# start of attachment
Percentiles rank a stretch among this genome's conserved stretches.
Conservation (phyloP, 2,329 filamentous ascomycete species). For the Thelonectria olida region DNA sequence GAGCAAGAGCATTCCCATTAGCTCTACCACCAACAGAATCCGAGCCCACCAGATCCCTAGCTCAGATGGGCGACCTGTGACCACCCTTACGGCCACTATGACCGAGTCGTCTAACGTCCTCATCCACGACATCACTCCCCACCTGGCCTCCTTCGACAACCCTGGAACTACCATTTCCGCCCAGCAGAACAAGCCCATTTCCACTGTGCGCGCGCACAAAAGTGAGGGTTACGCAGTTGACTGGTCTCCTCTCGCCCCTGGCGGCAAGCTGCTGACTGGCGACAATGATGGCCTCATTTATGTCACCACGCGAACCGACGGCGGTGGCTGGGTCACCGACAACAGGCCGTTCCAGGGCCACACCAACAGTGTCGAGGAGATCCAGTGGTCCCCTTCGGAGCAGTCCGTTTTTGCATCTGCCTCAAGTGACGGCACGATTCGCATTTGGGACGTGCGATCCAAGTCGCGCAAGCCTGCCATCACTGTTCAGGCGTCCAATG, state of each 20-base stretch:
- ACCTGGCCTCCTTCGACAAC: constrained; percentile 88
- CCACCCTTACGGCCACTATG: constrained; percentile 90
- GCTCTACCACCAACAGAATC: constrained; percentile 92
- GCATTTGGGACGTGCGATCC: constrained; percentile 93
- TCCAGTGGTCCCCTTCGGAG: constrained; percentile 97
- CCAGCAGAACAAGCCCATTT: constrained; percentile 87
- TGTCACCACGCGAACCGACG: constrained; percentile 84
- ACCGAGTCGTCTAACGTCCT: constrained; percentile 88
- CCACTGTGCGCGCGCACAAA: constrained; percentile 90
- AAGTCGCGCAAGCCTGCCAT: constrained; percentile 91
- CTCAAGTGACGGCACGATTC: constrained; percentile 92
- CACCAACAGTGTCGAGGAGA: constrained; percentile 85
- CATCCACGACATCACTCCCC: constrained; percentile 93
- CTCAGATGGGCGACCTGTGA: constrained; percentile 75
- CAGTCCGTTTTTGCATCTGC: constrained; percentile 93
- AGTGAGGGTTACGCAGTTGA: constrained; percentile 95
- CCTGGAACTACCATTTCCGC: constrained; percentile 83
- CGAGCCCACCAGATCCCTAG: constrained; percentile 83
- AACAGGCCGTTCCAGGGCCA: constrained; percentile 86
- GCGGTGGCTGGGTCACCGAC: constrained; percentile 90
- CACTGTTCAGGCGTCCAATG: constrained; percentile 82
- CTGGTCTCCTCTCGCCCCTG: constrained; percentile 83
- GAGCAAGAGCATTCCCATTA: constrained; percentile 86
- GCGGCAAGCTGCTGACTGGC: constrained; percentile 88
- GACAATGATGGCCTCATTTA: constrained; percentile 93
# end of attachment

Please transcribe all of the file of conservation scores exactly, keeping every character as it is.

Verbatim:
Percentiles rank a stretch among this genome's conserved stretches.
Conservation (phyloP, 2,329 filamentous ascomycete species). For the Thelonectria olida region DNA sequence GAGCAAGAGCATTCCCATTAGCTCTACCACCAACAGAATCCGAGCCCACCAGATCCCTAGCTCAGATGGGCGACCTGTGACCACCCTTACGGCCACTATGACCGAGTCGTCTAACGTCCTCATCCACGACATCACTCCCCACCTGGCCTCCTTCGACAACCCTGGAACTACCATTTCCGCCCAGCAGAACAAGCCCATTTCCACTGTGCGCGCGCACAAAAGTGAGGGTTACGCAGTTGACTGGTCTCCTCTCGCCCCTGGCGGCAAGCTGCTGACTGGCGACAATGATGGCCTCATTTATGTCACCACGCGAACCGACGGCGGTGGCTGGGTCACCGACAACAGGCCGTTCCAGGGCCACACCAACAGTGTCGAGGAGATCCAGTGGTCCCCTTCGGAGCAGTCCGTTTTTGCATCTGCCTCAAGTGACGGCACGATTCGCATTTGGGACGTGCGATCCAAGTCGCGCAAGCCTGCCATCACTGTTCAGGCGTCCAATG, state of each 20-base stretch:
- ACCTGGCCTCCTTCGACAAC: constrained; percentile 88
- CCACCCTTACGGCCACTATG: constrained; percentile 90
- GCTCTACCACCAACAGAATC: constrained; percentile 92
- GCATTTGGGACGTGCGATCC: constrained; percentile 93
- TCCAGTGGTCCCCTTCGGAG: constrained; percentile 97
- CCAGCAGAACAAGCCCATTT: constrained; percentile 87
- TGTCACCACGCGAACCGACG: constrained; percentile 84
- ACCGAGTCGTCTAACGTCCT: constrained; percentile 88
- CCACTGTGCGCGCGCACAAA: constrained; percentile 90
- AAGTCGCGCAAGCCTGCCAT: constrained; percentile 91
- CTCAAGTGACGGCACGATTC: constrained; percentile 92
- CACCAACAGTGTCGAGGAGA: constrained; percentile 85
- CATCCACGACATCACTCCCC: constrained; percentile 93
- CTCAGATGGGCGACCTGTGA: constrained; percentile 75
- CAGTCCGTTTTTGCATCTGC: constrained; percentile 93
- AGTGAGGGTTACGCAGTTGA: constrained; percentile 95
- CCTGGAACTACCATTTCCGC: constrained; percentile 83
- CGAGCCCACCAGATCCCTAG: constrained; percentile 83
- AACAGGCCGTTCCAGGGCCA: constrained; percentile 86
- GCGGTGGCTGGGTCACCGAC: constrained; percentile 90
- CACTGTTCAGGCGTCCAATG: constrained; percentile 82
- CTGGTCTCCTCTCGCCCCTG: constrained; percentile 83
- GAGCAAGAGCATTCCCATTA: constrained; percentile 86
- GCGGCAAGCTGCTGACTGGC: constrained; percentile 88
- GACAATGATGGCCTCATTTA: constrained; percentile 93